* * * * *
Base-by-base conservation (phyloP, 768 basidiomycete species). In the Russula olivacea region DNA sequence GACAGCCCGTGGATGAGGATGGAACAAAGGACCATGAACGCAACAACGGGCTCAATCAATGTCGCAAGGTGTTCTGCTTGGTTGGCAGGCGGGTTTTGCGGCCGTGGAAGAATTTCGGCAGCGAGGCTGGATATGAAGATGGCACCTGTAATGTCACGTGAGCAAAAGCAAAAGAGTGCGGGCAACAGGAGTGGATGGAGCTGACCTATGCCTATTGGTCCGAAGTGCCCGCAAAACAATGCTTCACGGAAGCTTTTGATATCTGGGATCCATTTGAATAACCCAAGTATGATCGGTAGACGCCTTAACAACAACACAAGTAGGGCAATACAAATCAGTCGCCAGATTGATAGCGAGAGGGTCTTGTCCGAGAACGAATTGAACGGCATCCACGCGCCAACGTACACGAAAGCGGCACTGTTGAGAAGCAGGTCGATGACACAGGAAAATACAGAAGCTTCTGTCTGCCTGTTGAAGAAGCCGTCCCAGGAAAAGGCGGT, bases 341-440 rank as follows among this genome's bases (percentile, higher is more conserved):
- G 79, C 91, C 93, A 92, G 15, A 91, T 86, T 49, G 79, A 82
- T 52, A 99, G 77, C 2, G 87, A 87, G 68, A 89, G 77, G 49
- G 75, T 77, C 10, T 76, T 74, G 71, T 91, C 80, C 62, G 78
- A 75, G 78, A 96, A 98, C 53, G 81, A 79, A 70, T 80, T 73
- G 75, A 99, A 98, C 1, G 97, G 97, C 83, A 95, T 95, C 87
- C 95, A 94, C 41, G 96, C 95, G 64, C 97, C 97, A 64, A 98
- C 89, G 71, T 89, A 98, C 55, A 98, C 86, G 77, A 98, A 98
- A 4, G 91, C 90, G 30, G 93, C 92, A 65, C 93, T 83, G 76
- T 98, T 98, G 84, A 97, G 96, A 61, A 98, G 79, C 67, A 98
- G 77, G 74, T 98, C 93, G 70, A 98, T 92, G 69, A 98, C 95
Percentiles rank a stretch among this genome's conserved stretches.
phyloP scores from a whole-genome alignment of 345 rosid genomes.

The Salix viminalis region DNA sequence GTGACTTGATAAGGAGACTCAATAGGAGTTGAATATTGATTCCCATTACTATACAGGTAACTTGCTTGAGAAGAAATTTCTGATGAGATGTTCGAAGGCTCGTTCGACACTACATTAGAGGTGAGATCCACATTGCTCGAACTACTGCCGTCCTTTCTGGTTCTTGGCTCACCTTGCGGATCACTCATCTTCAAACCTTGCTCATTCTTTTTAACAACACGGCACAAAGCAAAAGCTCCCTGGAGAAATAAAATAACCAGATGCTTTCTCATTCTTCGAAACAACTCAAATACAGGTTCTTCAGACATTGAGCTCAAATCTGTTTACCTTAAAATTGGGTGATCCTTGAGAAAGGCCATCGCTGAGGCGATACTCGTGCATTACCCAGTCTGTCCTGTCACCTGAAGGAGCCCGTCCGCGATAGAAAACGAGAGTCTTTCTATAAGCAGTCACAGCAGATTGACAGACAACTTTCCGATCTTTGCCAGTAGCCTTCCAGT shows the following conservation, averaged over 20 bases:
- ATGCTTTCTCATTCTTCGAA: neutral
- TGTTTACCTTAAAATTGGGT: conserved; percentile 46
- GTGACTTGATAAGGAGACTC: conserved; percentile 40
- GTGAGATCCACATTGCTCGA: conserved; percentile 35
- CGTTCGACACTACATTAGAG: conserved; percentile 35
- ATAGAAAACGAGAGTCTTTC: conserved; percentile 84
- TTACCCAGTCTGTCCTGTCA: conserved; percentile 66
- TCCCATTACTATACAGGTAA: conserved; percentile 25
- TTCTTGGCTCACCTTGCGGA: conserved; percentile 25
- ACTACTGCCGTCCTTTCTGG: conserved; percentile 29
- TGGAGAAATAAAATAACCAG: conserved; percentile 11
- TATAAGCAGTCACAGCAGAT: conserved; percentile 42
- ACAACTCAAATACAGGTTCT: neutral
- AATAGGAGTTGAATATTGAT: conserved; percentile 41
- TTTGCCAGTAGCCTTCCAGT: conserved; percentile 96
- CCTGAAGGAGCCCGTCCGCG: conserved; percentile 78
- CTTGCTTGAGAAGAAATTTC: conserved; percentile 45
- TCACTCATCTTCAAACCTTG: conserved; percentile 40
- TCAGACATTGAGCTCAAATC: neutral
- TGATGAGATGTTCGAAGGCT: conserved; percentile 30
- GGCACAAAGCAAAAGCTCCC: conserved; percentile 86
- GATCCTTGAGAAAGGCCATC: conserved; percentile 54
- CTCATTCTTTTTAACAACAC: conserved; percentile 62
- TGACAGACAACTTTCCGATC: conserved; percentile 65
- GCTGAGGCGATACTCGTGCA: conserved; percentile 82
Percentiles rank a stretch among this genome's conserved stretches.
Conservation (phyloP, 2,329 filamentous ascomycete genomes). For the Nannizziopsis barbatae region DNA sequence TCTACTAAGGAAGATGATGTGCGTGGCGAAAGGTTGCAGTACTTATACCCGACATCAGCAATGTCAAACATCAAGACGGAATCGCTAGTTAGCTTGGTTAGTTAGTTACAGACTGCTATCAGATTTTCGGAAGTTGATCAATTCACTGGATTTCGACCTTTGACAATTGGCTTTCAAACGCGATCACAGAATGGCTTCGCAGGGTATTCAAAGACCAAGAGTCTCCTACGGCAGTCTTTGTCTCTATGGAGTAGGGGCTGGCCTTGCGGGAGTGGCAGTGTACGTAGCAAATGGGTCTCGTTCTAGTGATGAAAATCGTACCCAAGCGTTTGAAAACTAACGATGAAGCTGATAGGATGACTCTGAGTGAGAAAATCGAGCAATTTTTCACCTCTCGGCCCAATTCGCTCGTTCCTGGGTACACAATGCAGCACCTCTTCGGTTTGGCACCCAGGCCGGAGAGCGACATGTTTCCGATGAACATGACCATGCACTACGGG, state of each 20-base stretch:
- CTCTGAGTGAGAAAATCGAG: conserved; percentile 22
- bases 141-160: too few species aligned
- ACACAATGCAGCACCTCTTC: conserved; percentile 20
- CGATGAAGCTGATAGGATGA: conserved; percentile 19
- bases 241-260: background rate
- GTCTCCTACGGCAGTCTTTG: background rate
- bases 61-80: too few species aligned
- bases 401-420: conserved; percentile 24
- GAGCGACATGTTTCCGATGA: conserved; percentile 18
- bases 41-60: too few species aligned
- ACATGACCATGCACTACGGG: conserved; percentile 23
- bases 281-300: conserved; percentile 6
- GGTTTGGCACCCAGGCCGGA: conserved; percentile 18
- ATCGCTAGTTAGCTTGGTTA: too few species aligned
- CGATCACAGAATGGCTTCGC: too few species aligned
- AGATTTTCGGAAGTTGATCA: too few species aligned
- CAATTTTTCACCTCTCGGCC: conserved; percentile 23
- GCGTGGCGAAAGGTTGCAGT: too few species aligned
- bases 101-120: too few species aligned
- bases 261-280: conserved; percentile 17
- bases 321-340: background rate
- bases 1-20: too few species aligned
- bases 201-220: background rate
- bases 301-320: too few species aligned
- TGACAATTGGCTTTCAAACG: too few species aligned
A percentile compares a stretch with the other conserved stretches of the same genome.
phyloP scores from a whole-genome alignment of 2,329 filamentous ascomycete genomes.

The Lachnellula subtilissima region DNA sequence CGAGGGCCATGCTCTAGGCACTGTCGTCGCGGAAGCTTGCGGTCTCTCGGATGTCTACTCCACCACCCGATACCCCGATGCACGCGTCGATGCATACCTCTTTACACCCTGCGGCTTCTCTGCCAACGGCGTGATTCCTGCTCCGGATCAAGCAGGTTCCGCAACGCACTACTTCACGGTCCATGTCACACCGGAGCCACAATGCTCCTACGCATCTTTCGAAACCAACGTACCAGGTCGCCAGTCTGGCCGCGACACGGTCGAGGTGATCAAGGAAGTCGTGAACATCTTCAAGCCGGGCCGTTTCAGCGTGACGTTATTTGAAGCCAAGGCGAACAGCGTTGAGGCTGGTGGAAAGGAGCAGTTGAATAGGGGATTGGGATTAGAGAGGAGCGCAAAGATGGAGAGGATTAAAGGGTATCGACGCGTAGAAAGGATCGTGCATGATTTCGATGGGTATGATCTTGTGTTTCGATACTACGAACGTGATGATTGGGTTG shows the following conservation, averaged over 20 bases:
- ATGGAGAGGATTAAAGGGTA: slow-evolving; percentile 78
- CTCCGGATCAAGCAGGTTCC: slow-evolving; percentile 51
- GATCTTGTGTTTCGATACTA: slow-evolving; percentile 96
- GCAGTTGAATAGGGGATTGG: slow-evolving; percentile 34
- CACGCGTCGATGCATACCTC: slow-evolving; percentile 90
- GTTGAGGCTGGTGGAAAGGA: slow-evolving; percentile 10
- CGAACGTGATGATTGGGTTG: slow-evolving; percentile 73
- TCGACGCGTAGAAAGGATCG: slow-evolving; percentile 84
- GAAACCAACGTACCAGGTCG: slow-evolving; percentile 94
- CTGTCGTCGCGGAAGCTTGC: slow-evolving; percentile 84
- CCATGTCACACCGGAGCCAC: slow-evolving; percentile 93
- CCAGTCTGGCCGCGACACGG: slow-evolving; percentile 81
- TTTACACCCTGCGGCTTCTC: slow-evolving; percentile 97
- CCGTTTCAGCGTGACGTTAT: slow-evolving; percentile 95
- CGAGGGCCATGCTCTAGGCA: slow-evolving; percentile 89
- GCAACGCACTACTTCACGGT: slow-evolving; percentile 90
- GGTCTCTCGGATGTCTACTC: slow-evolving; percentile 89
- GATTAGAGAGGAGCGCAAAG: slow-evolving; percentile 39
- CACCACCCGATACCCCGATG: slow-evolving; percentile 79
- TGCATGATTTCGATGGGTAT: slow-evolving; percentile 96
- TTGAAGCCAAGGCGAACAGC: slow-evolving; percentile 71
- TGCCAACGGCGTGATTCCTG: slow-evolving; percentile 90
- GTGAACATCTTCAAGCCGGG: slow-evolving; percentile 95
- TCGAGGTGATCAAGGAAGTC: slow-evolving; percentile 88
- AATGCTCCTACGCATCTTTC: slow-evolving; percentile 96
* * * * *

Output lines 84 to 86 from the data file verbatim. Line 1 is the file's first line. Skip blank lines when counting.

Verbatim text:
- CGAGGGCCATGCTCTAGGCA: slow-evolving; percentile 89
- GCAACGCACTACTTCACGGT: slow-evolving; percentile 90
- GGTCTCTCGGATGTCTACTC: slow-evolving; percentile 89